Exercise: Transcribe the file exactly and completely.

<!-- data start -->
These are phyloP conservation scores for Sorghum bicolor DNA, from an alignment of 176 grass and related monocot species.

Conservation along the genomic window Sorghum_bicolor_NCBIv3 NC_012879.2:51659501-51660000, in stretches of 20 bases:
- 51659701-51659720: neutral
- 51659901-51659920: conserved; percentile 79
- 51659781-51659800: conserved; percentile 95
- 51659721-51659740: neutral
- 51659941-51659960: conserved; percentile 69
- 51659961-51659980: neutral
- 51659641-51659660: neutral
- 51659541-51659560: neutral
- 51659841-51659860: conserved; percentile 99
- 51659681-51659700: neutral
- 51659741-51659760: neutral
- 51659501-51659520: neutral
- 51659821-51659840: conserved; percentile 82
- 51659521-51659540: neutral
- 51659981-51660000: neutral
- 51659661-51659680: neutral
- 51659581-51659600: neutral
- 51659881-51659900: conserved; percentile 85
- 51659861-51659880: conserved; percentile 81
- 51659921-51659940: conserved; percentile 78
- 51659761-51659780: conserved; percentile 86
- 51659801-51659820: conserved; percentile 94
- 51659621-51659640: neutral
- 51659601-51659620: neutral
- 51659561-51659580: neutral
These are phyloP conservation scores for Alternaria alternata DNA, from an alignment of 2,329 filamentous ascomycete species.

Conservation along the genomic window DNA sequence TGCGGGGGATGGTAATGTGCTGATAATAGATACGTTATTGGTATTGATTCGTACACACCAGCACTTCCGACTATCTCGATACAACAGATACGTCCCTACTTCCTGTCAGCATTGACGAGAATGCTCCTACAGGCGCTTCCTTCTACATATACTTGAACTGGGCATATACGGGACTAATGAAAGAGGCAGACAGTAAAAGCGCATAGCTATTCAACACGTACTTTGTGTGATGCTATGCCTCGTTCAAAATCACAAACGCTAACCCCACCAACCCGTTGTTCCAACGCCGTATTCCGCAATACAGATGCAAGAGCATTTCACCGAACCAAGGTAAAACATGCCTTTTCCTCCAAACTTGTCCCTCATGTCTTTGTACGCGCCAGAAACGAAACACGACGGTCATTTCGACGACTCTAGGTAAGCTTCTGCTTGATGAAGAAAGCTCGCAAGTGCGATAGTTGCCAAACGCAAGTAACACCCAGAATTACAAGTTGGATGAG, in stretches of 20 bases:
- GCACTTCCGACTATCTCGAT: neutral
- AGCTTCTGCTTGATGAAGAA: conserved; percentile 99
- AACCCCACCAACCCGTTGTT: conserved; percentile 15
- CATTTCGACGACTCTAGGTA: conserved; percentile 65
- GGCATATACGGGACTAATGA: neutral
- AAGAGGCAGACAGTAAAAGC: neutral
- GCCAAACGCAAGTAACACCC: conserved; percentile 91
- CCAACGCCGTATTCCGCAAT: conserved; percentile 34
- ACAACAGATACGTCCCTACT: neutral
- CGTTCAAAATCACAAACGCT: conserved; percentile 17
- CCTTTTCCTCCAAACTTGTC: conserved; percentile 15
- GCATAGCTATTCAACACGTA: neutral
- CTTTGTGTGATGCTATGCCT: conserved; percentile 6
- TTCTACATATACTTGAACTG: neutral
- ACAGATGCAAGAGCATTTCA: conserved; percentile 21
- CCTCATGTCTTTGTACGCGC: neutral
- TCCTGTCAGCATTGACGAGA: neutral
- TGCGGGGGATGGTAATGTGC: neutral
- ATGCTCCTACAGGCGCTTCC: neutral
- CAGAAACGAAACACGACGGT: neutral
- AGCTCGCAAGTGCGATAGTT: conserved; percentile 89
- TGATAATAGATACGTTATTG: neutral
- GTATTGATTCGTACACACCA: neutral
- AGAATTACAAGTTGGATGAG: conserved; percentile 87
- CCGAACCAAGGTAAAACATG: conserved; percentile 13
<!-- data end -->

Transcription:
These are phyloP conservation scores for Sorghum bicolor DNA, from an alignment of 176 grass and related monocot species.

Conservation along the genomic window Sorghum_bicolor_NCBIv3 NC_012879.2:51659501-51660000, in stretches of 20 bases:
- 51659701-51659720: neutral
- 51659901-51659920: conserved; percentile 79
- 51659781-51659800: conserved; percentile 95
- 51659721-51659740: neutral
- 51659941-51659960: conserved; percentile 69
- 51659961-51659980: neutral
- 51659641-51659660: neutral
- 51659541-51659560: neutral
- 51659841-51659860: conserved; percentile 99
- 51659681-51659700: neutral
- 51659741-51659760: neutral
- 51659501-51659520: neutral
- 51659821-51659840: conserved; percentile 82
- 51659521-51659540: neutral
- 51659981-51660000: neutral
- 51659661-51659680: neutral
- 51659581-51659600: neutral
- 51659881-51659900: conserved; percentile 85
- 51659861-51659880: conserved; percentile 81
- 51659921-51659940: conserved; percentile 78
- 51659761-51659780: conserved; percentile 86
- 51659801-51659820: conserved; percentile 94
- 51659621-51659640: neutral
- 51659601-51659620: neutral
- 51659561-51659580: neutral
These are phyloP conservation scores for Alternaria alternata DNA, from an alignment of 2,329 filamentous ascomycete species.

Conservation along the genomic window DNA sequence TGCGGGGGATGGTAATGTGCTGATAATAGATACGTTATTGGTATTGATTCGTACACACCAGCACTTCCGACTATCTCGATACAACAGATACGTCCCTACTTCCTGTCAGCATTGACGAGAATGCTCCTACAGGCGCTTCCTTCTACATATACTTGAACTGGGCATATACGGGACTAATGAAAGAGGCAGACAGTAAAAGCGCATAGCTATTCAACACGTACTTTGTGTGATGCTATGCCTCGTTCAAAATCACAAACGCTAACCCCACCAACCCGTTGTTCCAACGCCGTATTCCGCAATACAGATGCAAGAGCATTTCACCGAACCAAGGTAAAACATGCCTTTTCCTCCAAACTTGTCCCTCATGTCTTTGTACGCGCCAGAAACGAAACACGACGGTCATTTCGACGACTCTAGGTAAGCTTCTGCTTGATGAAGAAAGCTCGCAAGTGCGATAGTTGCCAAACGCAAGTAACACCCAGAATTACAAGTTGGATGAG, in stretches of 20 bases:
- GCACTTCCGACTATCTCGAT: neutral
- AGCTTCTGCTTGATGAAGAA: conserved; percentile 99
- AACCCCACCAACCCGTTGTT: conserved; percentile 15
- CATTTCGACGACTCTAGGTA: conserved; percentile 65
- GGCATATACGGGACTAATGA: neutral
- AAGAGGCAGACAGTAAAAGC: neutral
- GCCAAACGCAAGTAACACCC: conserved; percentile 91
- CCAACGCCGTATTCCGCAAT: conserved; percentile 34
- ACAACAGATACGTCCCTACT: neutral
- CGTTCAAAATCACAAACGCT: conserved; percentile 17
- CCTTTTCCTCCAAACTTGTC: conserved; percentile 15
- GCATAGCTATTCAACACGTA: neutral
- CTTTGTGTGATGCTATGCCT: conserved; percentile 6
- TTCTACATATACTTGAACTG: neutral
- ACAGATGCAAGAGCATTTCA: conserved; percentile 21
- CCTCATGTCTTTGTACGCGC: neutral
- TCCTGTCAGCATTGACGAGA: neutral
- TGCGGGGGATGGTAATGTGC: neutral
- ATGCTCCTACAGGCGCTTCC: neutral
- CAGAAACGAAACACGACGGT: neutral
- AGCTCGCAAGTGCGATAGTT: conserved; percentile 89
- TGATAATAGATACGTTATTG: neutral
- GTATTGATTCGTACACACCA: neutral
- AGAATTACAAGTTGGATGAG: conserved; percentile 87
- CCGAACCAAGGTAAAACATG: conserved; percentile 13